Feedback
News
West Bank Kidnappings

Israel Expands Search for Missing West Bank Teens, Targets Hamas

Image: Israeli army soldiers take up positions during a search operation in the West Bank

Israeli army soldiers take up positions during a search operation in the West Bank refugee camp of Jenin on Tuesday. AP

TEL AVIV, Israel - Israel arrested 41 people overnight as part of a widening search for three missing teenagers that has also turned into a crackdown targeting militant group Hamas.

The operation dubbed "Brother's Keeper" expanded from the restive Palestinian city of Hebron in the southern West Bank to Nablus in the north, Israel Defense Forces spokesman Lt. Col. Peter Lerner said Tuesday. The military would not reveal how many soldiers were involved in the operation except to say that it included three infantry brigades, including paratroopers.

Sign up for breaking news alerts from NBC News

It was sparked by Thursday's disappearances of Gilad Shaar, 19, Eyal Yifrach, 16, and Naftali Fraenkel, 16, an American citizen who was born in Israel.

Israeli Forces Search for Missing Boys 1:35

The trio vanished near Gush Etzion, an area that features several Jewish settlements in the occupied West Bank, which Palestinians hope one day will form part of an independent state.

Some 191 Palestinians were being held Tuesday morning, including those detained overnight, Israeli officials said. One had been killed.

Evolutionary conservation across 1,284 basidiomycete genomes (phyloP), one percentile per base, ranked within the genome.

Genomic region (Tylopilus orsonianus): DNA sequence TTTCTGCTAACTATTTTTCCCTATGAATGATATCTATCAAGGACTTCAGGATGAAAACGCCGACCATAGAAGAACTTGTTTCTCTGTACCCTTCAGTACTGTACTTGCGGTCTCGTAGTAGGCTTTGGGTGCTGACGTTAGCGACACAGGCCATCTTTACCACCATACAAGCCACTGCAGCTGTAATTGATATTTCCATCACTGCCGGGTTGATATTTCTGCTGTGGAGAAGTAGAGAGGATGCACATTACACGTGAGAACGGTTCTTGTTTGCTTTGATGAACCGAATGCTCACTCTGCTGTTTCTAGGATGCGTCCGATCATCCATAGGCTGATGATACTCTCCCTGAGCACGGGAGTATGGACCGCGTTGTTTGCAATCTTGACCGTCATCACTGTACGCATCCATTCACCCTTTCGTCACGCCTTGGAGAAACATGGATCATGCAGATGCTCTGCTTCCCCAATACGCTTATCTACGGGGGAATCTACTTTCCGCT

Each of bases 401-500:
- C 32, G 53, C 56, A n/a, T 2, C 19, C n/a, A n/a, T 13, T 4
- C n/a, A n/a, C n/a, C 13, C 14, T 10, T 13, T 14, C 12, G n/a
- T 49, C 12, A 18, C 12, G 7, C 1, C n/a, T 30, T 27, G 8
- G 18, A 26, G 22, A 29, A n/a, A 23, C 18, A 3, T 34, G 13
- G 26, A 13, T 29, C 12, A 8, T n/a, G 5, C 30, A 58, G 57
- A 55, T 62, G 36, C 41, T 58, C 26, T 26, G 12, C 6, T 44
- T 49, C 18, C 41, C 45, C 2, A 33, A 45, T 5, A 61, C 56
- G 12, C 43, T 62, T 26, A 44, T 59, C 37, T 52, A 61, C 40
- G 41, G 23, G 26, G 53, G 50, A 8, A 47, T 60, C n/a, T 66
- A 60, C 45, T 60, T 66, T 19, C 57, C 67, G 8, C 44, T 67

Hamas, the militant group that governs the Gaza Strip and that last month signed a unity government with President Mahmoud Abbas’ Palestinian Authority, has become the focus of the operation.

Image: Eyal Yifrach, Gilad Shaar, Naftali Fraenkel
Eyal Yifrach, Gilad Shaar and American citizen Naftali Fraenkel in images provided by the Israeli Defense Forces. The three teenagers are believed to have been kidnapped. Israeli Defense Forces

"As long as our boys remain abducted Hamas will feel pursued, paralyzed and threatened,” Lerner said. “We are committed in resolving the kidnapping and debilitating Hamas terrorist capacities, its infrastructure and its recruiting institutions."

While Israel has blamed Hamas for the disappearances, members of the security establishment reportedly questioned Netanyahu’s claim that Hamas was definitively behind the apparent abductions.

“Netanyahu’s naming of those who abducted these kids is more political than factual," a former head of the MIA unit in Israel’s intelligence agency, Mossad, told Israel’s Jerusalem Post. “The facts are very simple,” Rami Igra told the newspaper. “These kids have gone missing against their free will, but no one has claimed responsibility, and their bodies have not been found. There have been no facts presented to the public that they have been abducted by Hamas, so we need the correct information.”

Image: Eyad Terawe checks the damage to her family home after Israeli troops arrest her son
Eyad Terawe checks the damage to her family home after Israeli troops arrested her son at the Balata Palestinian refugee camp near the West Bank city of Nablus on Tuesday. ALAA BADARNEH / EPA

The military was nevertheless pushing ahead with its pursuit of Hamas, which was elected to power in Gaza in 2007, detaining high-ranking members.

"We have a goal, and that is to find these three boys and bring them home, and to hit Hamas as hard as possible - and that is what we are going to do," said Lt. Gen. Benny Gantz, chief of Israel's armed forces.

He added that the military was preparing to expand its operation further.

"We are on our way toward a significant campaign," Gantz said. "We will get our plans in order."

F. Brinley Bruton reported from London. Reuters and Lawahez Jabari of NBC News contributed to this report.